Thorny shrub with powdery sloes growing on southern slopes of mount.
No interactions present.
Photo showing pocket Plum Galls of Taphrina sp.
Am I right in thinking that T. prunus attacks the plums of Prunus spinosa and does this not mean then that the identification of the plant is right? Kind regards
Sorry omitted my agreement on i.d.
Taphrina pruni is known to grow on Prunus spinosa only. However, one should be rather sure about one identification to be fairly safe to deduct the other one. Fruits deformed in such ways by other Taphrina species and looking very similar can be found on various different Prunus species (plums, cherries etc).
sorry, above should read
Taphrina pruni is known to grow on Prunus spinosa and a few other host species only. However,...
Thanks for the advice; deducting one species' identity from another species can be mistaken, however I was fortunate to be in the company of other botanists who confirmed the ID. Kind regards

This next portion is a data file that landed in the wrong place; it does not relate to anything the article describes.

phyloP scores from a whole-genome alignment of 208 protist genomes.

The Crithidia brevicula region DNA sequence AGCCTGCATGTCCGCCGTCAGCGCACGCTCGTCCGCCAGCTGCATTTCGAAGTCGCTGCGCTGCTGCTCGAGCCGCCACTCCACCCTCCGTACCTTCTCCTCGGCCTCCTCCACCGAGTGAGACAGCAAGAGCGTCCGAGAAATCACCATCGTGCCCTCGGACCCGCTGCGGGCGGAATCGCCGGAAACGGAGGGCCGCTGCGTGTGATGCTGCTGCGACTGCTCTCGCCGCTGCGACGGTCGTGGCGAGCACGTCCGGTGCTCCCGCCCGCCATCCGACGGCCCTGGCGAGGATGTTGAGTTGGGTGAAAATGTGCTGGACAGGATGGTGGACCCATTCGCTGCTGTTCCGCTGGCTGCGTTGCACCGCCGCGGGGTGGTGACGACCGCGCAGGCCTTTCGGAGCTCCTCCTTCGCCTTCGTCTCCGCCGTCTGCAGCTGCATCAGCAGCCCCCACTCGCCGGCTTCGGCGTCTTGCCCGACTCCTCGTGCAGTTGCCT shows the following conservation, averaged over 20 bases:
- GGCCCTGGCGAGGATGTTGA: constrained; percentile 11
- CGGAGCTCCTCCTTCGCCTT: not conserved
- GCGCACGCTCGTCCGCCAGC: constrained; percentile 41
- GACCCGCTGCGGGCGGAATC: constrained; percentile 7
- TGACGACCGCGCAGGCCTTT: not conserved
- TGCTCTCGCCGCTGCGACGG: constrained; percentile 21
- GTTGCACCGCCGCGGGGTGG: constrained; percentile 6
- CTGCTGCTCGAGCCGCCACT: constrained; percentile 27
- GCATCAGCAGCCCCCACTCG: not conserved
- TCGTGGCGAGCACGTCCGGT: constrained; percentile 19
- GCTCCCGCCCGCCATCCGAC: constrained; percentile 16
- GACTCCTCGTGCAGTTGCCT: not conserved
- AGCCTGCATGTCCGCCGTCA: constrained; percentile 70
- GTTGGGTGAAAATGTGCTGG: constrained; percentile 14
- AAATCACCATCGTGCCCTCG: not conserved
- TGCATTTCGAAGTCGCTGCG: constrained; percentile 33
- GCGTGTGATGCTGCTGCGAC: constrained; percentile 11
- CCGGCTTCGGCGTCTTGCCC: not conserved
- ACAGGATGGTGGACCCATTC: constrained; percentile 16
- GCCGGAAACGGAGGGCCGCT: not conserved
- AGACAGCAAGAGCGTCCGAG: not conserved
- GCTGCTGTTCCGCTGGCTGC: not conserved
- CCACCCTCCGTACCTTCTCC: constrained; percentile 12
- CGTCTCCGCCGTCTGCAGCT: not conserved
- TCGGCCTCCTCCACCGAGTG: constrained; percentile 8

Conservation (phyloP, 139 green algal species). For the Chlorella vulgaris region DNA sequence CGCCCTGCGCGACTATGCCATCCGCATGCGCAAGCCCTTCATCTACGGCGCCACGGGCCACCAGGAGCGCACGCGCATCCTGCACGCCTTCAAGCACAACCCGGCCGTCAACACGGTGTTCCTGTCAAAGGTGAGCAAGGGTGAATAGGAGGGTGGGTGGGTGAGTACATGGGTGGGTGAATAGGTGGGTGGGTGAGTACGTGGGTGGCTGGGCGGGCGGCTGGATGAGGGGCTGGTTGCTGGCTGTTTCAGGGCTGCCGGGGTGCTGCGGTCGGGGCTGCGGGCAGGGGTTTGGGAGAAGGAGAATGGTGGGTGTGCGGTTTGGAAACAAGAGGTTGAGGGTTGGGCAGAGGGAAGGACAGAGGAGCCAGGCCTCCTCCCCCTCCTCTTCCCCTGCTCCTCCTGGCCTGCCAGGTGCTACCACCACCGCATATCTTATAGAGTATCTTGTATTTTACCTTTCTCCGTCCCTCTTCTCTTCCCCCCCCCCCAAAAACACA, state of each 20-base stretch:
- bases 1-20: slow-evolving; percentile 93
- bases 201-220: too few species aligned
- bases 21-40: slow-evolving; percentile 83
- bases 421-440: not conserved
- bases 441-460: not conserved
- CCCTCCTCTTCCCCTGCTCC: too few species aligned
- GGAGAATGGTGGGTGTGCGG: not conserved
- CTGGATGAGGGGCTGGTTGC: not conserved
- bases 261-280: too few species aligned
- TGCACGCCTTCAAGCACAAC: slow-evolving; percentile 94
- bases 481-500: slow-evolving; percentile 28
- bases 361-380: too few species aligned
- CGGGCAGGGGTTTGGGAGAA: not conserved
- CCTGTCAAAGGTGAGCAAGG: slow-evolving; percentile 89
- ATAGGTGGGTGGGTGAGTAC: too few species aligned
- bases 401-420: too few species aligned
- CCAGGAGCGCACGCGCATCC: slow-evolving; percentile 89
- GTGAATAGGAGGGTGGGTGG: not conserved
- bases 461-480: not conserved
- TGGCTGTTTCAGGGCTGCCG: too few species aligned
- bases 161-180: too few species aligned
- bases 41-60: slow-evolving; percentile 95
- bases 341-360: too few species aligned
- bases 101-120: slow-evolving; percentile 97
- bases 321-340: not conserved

Back in 1978 there was even a scientific symposium organized on the topic. Many fungal parasites are very specialized when it comes to their hosts, and such cases the fungus 'idientifies' the host species. However, more often it is done the other way round - when knowing the host one can look up lists of parasites known to grow on it which helps a lot to identfy the fungus. Nevertheless, unusual cases and record always are worth to be looked into furhter, as interesting new discoveries might be made.
Heidi, this is interesting. Thanks and regards
Lat/Lng: 53.3972, -2.972
OS grid ref: SJ354893
Historic urban cemetery located in former sandstone quarry below Liverpool's Anglican Cathedral.